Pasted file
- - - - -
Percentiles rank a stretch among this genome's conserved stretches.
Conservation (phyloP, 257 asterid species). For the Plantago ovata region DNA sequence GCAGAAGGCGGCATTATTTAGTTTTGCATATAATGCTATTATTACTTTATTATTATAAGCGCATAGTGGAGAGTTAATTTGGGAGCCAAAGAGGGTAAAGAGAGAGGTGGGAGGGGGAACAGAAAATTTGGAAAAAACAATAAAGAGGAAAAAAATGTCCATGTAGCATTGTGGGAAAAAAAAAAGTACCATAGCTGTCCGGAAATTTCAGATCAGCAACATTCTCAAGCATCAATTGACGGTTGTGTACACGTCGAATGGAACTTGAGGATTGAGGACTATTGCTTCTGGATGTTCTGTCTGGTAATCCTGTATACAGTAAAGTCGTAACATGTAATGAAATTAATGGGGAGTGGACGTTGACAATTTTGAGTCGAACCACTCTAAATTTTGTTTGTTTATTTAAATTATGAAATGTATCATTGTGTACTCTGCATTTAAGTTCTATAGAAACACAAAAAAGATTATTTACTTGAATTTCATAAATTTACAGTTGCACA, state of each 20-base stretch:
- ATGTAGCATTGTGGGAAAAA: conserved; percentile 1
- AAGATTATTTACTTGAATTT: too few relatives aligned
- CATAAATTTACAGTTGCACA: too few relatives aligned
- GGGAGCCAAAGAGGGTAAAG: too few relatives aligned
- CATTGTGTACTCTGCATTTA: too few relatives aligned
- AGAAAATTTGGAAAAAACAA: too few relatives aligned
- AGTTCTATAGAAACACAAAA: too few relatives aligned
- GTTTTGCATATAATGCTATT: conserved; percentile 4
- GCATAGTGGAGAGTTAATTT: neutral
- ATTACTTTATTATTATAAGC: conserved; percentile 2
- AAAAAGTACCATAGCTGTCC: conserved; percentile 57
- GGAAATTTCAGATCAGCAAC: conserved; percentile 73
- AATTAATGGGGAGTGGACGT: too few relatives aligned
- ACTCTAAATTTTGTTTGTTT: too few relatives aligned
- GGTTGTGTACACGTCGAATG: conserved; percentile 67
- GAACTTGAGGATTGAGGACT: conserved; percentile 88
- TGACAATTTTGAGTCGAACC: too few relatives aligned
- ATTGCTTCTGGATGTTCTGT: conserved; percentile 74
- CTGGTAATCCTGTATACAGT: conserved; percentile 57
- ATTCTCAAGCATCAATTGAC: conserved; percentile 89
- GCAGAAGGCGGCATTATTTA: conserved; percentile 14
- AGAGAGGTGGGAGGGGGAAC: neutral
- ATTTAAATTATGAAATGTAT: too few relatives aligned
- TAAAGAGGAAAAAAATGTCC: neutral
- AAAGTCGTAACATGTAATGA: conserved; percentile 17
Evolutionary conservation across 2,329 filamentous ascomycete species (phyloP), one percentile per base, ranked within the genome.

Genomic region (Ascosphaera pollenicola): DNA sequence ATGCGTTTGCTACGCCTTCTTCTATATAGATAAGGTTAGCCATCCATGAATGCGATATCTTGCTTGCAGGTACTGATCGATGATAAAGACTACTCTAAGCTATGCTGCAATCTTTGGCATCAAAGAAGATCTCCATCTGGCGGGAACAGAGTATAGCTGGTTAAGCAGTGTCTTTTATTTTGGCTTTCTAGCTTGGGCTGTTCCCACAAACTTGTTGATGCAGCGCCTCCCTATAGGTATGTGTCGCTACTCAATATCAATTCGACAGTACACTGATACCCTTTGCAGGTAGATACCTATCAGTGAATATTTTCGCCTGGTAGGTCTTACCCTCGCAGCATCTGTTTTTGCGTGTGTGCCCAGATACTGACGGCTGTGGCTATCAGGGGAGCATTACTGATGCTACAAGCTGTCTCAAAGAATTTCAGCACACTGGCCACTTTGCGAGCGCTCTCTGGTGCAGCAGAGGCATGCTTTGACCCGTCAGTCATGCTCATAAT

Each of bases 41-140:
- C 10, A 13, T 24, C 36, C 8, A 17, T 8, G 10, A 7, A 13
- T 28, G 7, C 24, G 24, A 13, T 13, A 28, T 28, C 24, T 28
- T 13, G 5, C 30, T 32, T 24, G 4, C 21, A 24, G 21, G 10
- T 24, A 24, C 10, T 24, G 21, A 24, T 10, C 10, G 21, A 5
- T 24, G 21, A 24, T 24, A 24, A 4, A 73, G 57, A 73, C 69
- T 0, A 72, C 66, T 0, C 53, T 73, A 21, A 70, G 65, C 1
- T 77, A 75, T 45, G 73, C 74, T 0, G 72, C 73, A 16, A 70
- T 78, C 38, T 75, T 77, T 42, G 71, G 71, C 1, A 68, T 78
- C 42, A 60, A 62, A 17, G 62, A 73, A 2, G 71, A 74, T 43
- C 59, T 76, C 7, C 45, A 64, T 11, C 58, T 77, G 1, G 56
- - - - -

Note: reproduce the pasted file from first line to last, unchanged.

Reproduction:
Percentiles rank a stretch among this genome's conserved stretches.
Conservation (phyloP, 257 asterid species). For the Plantago ovata region DNA sequence GCAGAAGGCGGCATTATTTAGTTTTGCATATAATGCTATTATTACTTTATTATTATAAGCGCATAGTGGAGAGTTAATTTGGGAGCCAAAGAGGGTAAAGAGAGAGGTGGGAGGGGGAACAGAAAATTTGGAAAAAACAATAAAGAGGAAAAAAATGTCCATGTAGCATTGTGGGAAAAAAAAAAGTACCATAGCTGTCCGGAAATTTCAGATCAGCAACATTCTCAAGCATCAATTGACGGTTGTGTACACGTCGAATGGAACTTGAGGATTGAGGACTATTGCTTCTGGATGTTCTGTCTGGTAATCCTGTATACAGTAAAGTCGTAACATGTAATGAAATTAATGGGGAGTGGACGTTGACAATTTTGAGTCGAACCACTCTAAATTTTGTTTGTTTATTTAAATTATGAAATGTATCATTGTGTACTCTGCATTTAAGTTCTATAGAAACACAAAAAAGATTATTTACTTGAATTTCATAAATTTACAGTTGCACA, state of each 20-base stretch:
- ATGTAGCATTGTGGGAAAAA: conserved; percentile 1
- AAGATTATTTACTTGAATTT: too few relatives aligned
- CATAAATTTACAGTTGCACA: too few relatives aligned
- GGGAGCCAAAGAGGGTAAAG: too few relatives aligned
- CATTGTGTACTCTGCATTTA: too few relatives aligned
- AGAAAATTTGGAAAAAACAA: too few relatives aligned
- AGTTCTATAGAAACACAAAA: too few relatives aligned
- GTTTTGCATATAATGCTATT: conserved; percentile 4
- GCATAGTGGAGAGTTAATTT: neutral
- ATTACTTTATTATTATAAGC: conserved; percentile 2
- AAAAAGTACCATAGCTGTCC: conserved; percentile 57
- GGAAATTTCAGATCAGCAAC: conserved; percentile 73
- AATTAATGGGGAGTGGACGT: too few relatives aligned
- ACTCTAAATTTTGTTTGTTT: too few relatives aligned
- GGTTGTGTACACGTCGAATG: conserved; percentile 67
- GAACTTGAGGATTGAGGACT: conserved; percentile 88
- TGACAATTTTGAGTCGAACC: too few relatives aligned
- ATTGCTTCTGGATGTTCTGT: conserved; percentile 74
- CTGGTAATCCTGTATACAGT: conserved; percentile 57
- ATTCTCAAGCATCAATTGAC: conserved; percentile 89
- GCAGAAGGCGGCATTATTTA: conserved; percentile 14
- AGAGAGGTGGGAGGGGGAAC: neutral
- ATTTAAATTATGAAATGTAT: too few relatives aligned
- TAAAGAGGAAAAAAATGTCC: neutral
- AAAGTCGTAACATGTAATGA: conserved; percentile 17
Evolutionary conservation across 2,329 filamentous ascomycete species (phyloP), one percentile per base, ranked within the genome.

Genomic region (Ascosphaera pollenicola): DNA sequence ATGCGTTTGCTACGCCTTCTTCTATATAGATAAGGTTAGCCATCCATGAATGCGATATCTTGCTTGCAGGTACTGATCGATGATAAAGACTACTCTAAGCTATGCTGCAATCTTTGGCATCAAAGAAGATCTCCATCTGGCGGGAACAGAGTATAGCTGGTTAAGCAGTGTCTTTTATTTTGGCTTTCTAGCTTGGGCTGTTCCCACAAACTTGTTGATGCAGCGCCTCCCTATAGGTATGTGTCGCTACTCAATATCAATTCGACAGTACACTGATACCCTTTGCAGGTAGATACCTATCAGTGAATATTTTCGCCTGGTAGGTCTTACCCTCGCAGCATCTGTTTTTGCGTGTGTGCCCAGATACTGACGGCTGTGGCTATCAGGGGAGCATTACTGATGCTACAAGCTGTCTCAAAGAATTTCAGCACACTGGCCACTTTGCGAGCGCTCTCTGGTGCAGCAGAGGCATGCTTTGACCCGTCAGTCATGCTCATAAT

Each of bases 41-140:
- C 10, A 13, T 24, C 36, C 8, A 17, T 8, G 10, A 7, A 13
- T 28, G 7, C 24, G 24, A 13, T 13, A 28, T 28, C 24, T 28
- T 13, G 5, C 30, T 32, T 24, G 4, C 21, A 24, G 21, G 10
- T 24, A 24, C 10, T 24, G 21, A 24, T 10, C 10, G 21, A 5
- T 24, G 21, A 24, T 24, A 24, A 4, A 73, G 57, A 73, C 69
- T 0, A 72, C 66, T 0, C 53, T 73, A 21, A 70, G 65, C 1
- T 77, A 75, T 45, G 73, C 74, T 0, G 72, C 73, A 16, A 70
- T 78, C 38, T 75, T 77, T 42, G 71, G 71, C 1, A 68, T 78
- C 42, A 60, A 62, A 17, G 62, A 73, A 2, G 71, A 74, T 43
- C 59, T 76, C 7, C 45, A 64, T 11, C 58, T 77, G 1, G 56